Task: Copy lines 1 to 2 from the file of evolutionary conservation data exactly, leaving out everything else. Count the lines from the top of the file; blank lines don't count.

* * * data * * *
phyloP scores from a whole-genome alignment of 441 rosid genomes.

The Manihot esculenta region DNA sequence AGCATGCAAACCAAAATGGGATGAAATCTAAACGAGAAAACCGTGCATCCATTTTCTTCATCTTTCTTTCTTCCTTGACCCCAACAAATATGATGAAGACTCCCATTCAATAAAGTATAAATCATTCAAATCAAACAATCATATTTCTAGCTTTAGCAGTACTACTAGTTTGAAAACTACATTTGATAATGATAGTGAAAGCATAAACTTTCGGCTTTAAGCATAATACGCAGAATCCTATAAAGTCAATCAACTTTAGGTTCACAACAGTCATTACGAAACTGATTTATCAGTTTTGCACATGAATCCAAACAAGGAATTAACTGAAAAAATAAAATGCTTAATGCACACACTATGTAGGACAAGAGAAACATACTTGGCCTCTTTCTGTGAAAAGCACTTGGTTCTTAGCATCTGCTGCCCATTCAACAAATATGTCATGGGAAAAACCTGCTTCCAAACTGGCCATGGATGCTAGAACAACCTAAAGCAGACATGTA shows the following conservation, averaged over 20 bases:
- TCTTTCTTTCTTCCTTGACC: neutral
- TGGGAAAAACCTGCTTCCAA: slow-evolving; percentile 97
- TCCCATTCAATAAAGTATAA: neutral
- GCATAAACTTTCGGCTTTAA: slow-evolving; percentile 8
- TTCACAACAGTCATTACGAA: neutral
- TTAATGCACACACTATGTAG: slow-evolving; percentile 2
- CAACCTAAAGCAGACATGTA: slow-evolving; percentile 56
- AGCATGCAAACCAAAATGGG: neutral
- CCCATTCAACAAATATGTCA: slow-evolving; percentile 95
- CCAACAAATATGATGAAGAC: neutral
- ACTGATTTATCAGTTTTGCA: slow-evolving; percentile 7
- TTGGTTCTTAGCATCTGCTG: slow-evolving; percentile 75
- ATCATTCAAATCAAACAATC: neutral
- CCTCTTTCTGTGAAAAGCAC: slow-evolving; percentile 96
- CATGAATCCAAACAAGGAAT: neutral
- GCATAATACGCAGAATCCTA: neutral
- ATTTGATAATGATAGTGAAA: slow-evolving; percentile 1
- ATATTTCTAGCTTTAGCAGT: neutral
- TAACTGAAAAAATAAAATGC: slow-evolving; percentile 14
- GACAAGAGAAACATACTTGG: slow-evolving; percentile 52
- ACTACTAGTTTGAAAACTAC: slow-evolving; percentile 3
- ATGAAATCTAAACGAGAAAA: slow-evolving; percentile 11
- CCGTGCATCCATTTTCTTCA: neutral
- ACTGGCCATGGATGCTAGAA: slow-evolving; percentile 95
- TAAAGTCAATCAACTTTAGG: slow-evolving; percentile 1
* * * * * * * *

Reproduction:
phyloP scores from a whole-genome alignment of 441 rosid genomes.

The Manihot esculenta region DNA sequence AGCATGCAAACCAAAATGGGATGAAATCTAAACGAGAAAACCGTGCATCCATTTTCTTCATCTTTCTTTCTTCCTTGACCCCAACAAATATGATGAAGACTCCCATTCAATAAAGTATAAATCATTCAAATCAAACAATCATATTTCTAGCTTTAGCAGTACTACTAGTTTGAAAACTACATTTGATAATGATAGTGAAAGCATAAACTTTCGGCTTTAAGCATAATACGCAGAATCCTATAAAGTCAATCAACTTTAGGTTCACAACAGTCATTACGAAACTGATTTATCAGTTTTGCACATGAATCCAAACAAGGAATTAACTGAAAAAATAAAATGCTTAATGCACACACTATGTAGGACAAGAGAAACATACTTGGCCTCTTTCTGTGAAAAGCACTTGGTTCTTAGCATCTGCTGCCCATTCAACAAATATGTCATGGGAAAAACCTGCTTCCAAACTGGCCATGGATGCTAGAACAACCTAAAGCAGACATGTA shows the following conservation, averaged over 20 bases: